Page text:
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Question 1.Which of the following BEST describes an underlying trend towards an increasing number of farmers markets in the summer of 2011?

  • Changes in resource availability shift the balance of supply and demand.
  • Customer demand is rarely stable, necessitating demand forecasts.
  • When demand surges past supply, marketers can practice demarketing.
  • Changes in income affect consumer demand, which in turn affects suppliers’ earnings.

Question 2.Which of the following is NOT a likely use of a marketing dashboard?

  • Providing campaign performance data to marketing managers.
  • Making the results of predictive modeling available to the company’s sales staff.
  • Allowing senior executives to launch new marketing campaigns based on historical sales information.
  • Giving planners access to return on marketing investment (ROMI) data about a campaign.

Question 3.Which of the following was NOT described as an economic factor in the macro-environment that affects consumer purchasing power?

  • Changes in income
  • Demarketing
  • Deflation
  • Inflation

Question 4.Consider a typical consumer search for a new pair of casual slacks. Which answer best describes the degree of involvement required, based upon the purchase category?

  • Extended problem solving, typical of specialty products.
  • Limited problem solving, typical of convenience products.
  • Routine problem solving, typical of convenience products.
  • Limited problem solving, typical of shopping products.

Question 5.What is the first step in the segmentation process?

  • Group products into categories with similar prices.
  • Group buyers into potential target market segments.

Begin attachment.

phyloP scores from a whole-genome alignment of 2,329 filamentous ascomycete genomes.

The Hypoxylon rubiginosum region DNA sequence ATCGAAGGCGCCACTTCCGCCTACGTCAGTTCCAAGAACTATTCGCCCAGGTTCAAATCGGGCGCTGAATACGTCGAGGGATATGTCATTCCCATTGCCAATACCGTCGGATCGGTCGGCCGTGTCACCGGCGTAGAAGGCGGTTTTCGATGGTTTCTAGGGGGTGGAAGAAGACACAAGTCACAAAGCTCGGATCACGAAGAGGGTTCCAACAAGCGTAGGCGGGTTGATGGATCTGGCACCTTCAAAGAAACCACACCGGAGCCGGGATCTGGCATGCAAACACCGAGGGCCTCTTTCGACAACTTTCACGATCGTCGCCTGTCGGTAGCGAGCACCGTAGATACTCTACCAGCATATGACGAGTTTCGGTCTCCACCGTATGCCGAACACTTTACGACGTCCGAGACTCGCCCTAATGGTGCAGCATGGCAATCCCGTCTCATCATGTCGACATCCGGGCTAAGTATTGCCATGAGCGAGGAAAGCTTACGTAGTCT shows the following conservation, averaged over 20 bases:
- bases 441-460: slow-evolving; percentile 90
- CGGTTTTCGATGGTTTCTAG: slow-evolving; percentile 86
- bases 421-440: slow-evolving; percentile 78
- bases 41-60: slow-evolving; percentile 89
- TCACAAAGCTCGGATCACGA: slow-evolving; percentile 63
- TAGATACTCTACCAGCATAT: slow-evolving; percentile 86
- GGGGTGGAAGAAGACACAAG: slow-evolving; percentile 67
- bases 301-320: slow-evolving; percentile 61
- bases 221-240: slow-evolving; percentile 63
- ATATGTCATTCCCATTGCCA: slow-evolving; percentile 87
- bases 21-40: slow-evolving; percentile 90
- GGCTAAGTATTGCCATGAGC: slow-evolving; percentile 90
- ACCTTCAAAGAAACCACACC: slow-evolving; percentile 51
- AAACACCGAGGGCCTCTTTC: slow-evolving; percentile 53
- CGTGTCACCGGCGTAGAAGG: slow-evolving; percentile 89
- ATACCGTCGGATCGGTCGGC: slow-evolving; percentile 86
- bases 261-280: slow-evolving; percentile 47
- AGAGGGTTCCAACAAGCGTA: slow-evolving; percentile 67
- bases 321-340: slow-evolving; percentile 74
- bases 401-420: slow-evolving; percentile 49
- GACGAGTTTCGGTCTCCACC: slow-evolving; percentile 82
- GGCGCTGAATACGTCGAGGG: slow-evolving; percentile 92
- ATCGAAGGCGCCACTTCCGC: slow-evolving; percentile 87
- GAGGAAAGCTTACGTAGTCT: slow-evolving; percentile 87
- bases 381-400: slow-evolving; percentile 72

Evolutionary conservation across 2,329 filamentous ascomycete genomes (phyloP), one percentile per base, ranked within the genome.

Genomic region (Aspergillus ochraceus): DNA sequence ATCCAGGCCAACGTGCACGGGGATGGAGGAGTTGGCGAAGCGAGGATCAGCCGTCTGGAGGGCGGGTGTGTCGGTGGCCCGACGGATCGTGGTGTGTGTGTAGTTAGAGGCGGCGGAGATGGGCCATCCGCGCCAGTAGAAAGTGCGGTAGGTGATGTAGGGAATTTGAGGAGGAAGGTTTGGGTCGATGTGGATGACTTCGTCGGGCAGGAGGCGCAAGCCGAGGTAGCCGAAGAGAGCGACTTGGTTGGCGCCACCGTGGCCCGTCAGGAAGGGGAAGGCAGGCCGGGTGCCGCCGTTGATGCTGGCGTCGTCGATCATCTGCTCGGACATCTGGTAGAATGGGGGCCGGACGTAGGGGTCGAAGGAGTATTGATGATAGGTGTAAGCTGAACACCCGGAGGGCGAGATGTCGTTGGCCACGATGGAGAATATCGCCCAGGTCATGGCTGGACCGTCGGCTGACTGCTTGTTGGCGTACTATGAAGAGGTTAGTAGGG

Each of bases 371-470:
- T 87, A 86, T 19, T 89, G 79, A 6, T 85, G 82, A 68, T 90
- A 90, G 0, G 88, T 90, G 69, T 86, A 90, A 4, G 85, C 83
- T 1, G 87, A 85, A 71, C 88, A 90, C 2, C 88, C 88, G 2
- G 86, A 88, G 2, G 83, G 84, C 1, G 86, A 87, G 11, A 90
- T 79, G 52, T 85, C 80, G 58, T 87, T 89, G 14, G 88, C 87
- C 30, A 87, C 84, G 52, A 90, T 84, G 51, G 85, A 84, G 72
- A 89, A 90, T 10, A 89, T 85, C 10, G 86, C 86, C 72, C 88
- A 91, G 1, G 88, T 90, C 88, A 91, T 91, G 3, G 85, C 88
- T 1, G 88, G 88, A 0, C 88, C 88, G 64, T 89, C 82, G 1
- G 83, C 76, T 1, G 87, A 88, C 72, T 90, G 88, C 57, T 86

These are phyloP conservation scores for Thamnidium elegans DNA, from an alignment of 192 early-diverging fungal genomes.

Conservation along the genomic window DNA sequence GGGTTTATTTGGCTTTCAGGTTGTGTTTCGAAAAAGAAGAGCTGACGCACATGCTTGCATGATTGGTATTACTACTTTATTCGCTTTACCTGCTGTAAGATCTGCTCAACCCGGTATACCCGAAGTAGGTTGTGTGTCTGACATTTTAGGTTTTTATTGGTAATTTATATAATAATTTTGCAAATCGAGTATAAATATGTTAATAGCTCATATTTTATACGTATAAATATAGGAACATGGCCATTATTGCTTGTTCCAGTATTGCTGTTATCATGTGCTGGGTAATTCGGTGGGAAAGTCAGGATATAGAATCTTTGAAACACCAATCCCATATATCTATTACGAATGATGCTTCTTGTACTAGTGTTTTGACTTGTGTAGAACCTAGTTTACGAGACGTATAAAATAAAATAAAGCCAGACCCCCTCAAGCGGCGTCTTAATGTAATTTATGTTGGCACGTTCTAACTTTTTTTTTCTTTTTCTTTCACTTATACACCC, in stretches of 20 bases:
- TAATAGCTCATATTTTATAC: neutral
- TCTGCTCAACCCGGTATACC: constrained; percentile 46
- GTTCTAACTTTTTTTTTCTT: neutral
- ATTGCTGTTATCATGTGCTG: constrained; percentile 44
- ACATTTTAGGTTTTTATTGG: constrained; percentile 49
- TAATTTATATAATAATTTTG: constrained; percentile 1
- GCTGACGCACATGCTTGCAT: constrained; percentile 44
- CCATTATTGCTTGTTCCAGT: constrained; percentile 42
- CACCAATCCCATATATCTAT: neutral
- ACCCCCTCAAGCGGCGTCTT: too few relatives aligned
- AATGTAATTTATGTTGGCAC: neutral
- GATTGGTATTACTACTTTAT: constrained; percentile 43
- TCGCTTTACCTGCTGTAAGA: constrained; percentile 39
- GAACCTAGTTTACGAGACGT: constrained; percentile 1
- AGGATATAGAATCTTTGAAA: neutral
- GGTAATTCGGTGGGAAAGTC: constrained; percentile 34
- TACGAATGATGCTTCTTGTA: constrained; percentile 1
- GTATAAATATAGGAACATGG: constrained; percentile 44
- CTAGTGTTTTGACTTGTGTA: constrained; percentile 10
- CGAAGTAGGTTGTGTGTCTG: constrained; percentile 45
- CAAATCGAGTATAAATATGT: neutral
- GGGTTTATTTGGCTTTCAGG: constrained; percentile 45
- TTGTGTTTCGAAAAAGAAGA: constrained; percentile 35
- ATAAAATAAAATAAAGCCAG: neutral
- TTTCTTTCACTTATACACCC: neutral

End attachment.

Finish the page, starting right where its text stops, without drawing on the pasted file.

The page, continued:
• Develop potential market actions based on brand image and market position.
  • Estimate potential return on investment.

Question 6.Which of the following factors was NOT described in Chapter 8 as important in the global business environment?

  • Level of economic development.
  • Lack of demographic data availability.
  • Value and volatility of the country’s currency.
  • Political will to place value on environmental protection.

Question 7.What purpose was stated in Chapter 7 for the market research technique of “perceptual mapping”?

  • To identify potentially successful positioning strategies by comparing products, brands, or companies.
  • To evaluate potential products or brands that consumers might place in their consideration set.
  • To identify whether a product/service might be sold to both business and consumer markets.
  • To identify dimensions of competition that are important to potential consumers of a product
  • or brand.

Question 8.Which answer reflects the second of the four steps in the process by which consumers’ emotions influence their purchase decisions?

  • Consumer feels motivation to satisfy a need.
  • Consumer becomes aware of a need.
  • Emotion awakens a consumer’s need.
  • Consumer makes a purchase.

Question 9.Which of the following answers is the BEST example of trigger marketing?

  • Nathaniel bought a big-screen TV on April 30th. On June 15th, he receives an email offer for a 30% discount on home theater electronics.
  • Doug and Sally cancelled their cell phone contract. Their provider used their profile data to purge similar records from their prospect database.
  • Bernard searched for round-trip flight online. The travel website he used captured his email address for future marketing campaigns.
  • Meredith grouped prospects in her marketing database into segments based on their likelihood to use her department store’s in-house financing.

Question 10.Which answer BEST conveys how technological and ecological concerns are related?

  • When federal regulations mandating recycling of technology wastes are passed, firms should look for ways to circumvent these policies.
  • As each new technology replaces an older technology, the solitary focus should be on driving greater sales.
  • A “cradle to cradle” technology design philosophy allows materials to be continually repurposed, reducing demands on nonrenewable resources.
  • The resource requirements of technology products throughout their lifecycle can affect the natural environment and vice versa.